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Mary Wakefield

In praise of the pit bull terrier

I grew up with a pit bull, and they aren’t devil dogs. They are the best of breeds

9 May 2015

9:00 AM

9 May 2015

9:00 AM

Last night I saw a woman dancing with a pit bull terrier. It was about 9 p.m. and her curtains were open, lights on. Music must have been playing, though I couldn’t hear it through the glass, because she was singing as she danced the dog about, leaning back to balance his considerable weight. Her arms made a seat for him, as you might carry a child, his paws on her shoulders. The woman gazed down lovingly at the dog, who looked embarrassed but patient, as if this wasn’t his first dance and wouldn’t be his last.

I watched them for a while, standing unseen in the street, half-wondering whether to take a photo — not for fun or for Facebook, but to show to all the crosspatch busybodies who support the ban on ‘devil dogs’. Perhaps also to send to the ‘dangerous dog’ sentencing committee that meets this month to decide the fate of thousands of pit bull owners nationwide.

The ban on pit bulls has failed — any Zone 2 Londoner will tell you that. There are three of them living on my street alone, longer-legged than the froggish Staffie, foursquare and cocksure. The ban has failed, but not just, I think, for the reasons that most anxious bossy-bootses assume. It’s a popular idea that London swarms with devil dogs because the soulless underclass breeds them to use as weapons, but I have an alternative theory, developed as I trot around the streets of Hackney, peering into people’s windows. People keep breeding and buying pit bulls because, though banned, they’re the best of dogs: loyal, good-humoured, bright.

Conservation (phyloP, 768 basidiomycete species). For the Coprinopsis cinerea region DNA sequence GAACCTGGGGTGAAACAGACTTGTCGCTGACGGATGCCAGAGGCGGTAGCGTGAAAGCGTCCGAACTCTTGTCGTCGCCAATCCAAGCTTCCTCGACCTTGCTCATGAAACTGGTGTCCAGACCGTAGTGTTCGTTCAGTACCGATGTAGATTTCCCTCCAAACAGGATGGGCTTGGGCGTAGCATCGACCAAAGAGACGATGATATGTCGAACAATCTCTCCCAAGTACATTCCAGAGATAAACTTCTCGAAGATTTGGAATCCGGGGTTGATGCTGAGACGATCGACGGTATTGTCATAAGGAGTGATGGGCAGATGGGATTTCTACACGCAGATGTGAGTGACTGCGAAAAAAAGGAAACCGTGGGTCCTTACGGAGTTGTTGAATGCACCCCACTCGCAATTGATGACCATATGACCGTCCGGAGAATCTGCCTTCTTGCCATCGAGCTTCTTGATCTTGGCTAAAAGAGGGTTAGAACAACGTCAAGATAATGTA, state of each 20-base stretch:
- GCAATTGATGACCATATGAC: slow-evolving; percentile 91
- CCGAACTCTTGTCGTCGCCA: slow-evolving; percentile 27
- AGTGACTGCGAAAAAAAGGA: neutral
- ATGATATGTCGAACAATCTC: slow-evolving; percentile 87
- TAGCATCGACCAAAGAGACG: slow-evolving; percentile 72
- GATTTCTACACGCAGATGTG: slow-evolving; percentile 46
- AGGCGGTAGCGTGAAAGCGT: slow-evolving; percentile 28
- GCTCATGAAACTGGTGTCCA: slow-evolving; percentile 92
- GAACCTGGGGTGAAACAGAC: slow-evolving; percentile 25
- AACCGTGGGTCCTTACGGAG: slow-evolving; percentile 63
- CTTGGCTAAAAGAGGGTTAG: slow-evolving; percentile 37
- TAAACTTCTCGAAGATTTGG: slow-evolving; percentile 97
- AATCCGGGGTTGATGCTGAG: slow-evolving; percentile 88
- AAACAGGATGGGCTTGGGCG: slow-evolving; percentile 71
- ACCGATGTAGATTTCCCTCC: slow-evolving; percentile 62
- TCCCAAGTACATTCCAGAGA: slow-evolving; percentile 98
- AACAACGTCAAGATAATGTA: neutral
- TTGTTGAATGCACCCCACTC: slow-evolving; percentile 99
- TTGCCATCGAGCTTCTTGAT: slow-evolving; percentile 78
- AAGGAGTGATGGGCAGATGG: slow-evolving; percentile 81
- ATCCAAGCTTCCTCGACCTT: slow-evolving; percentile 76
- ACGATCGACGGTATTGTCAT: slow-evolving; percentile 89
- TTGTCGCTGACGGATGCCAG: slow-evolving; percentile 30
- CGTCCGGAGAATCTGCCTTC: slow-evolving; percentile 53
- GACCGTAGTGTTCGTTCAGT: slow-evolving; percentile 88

I can testify to a pit bull’s basic decency. My father’s favourite child was a pit bull, a rescue dog, orange, name of Brigand. Briggie slept by my father’s bed at night, and in the evening lay beside him on the sofa watching the News at Ten, one proprietorial paw on his knee. Other dads have photos of their kids around the home. For my father it was just Brigand looking noble in different locations. It’s a tribute to Brig’s character that neither me nor my brothers resented him.

Shake your head all you like, but Brigand was typical of his breed. It’s often argued that pit bulls were bred to fight and are therefore by nature always poised to attack, but they were bred to go for bears and badgers, not people. Back in the grimy days of pit fights, it was vital that a dog, even a battle-ready one, never turned on humans. Most modern pit bulls are mortified at even the slightest cross word.

The RSPCA are hostile to the ban on dangerous dogs on the grounds that there’s no such thing as a bad dog, only bad owners. It would be an enjoyable novelty to be at one with the RSPCA, but I’m not sure I agree. I know several chihuahuas who’d rip your throat out if only they could leap high enough. A recent study carried out on 6,000 dogs and their owners found that the five most aggressive breeds (of 33 studied) were, in order: dachshunds, chihuahuas, Jack Russells, Australian cattle dogs and cocker spaniels. A nicely treated bull terrier — pit, Staffie or English — poses an existential threat only to cats. And when you’ve seen a cat enjoy the death struggles of a robin, claw through heart, the odd death by dog can seem like natural justice.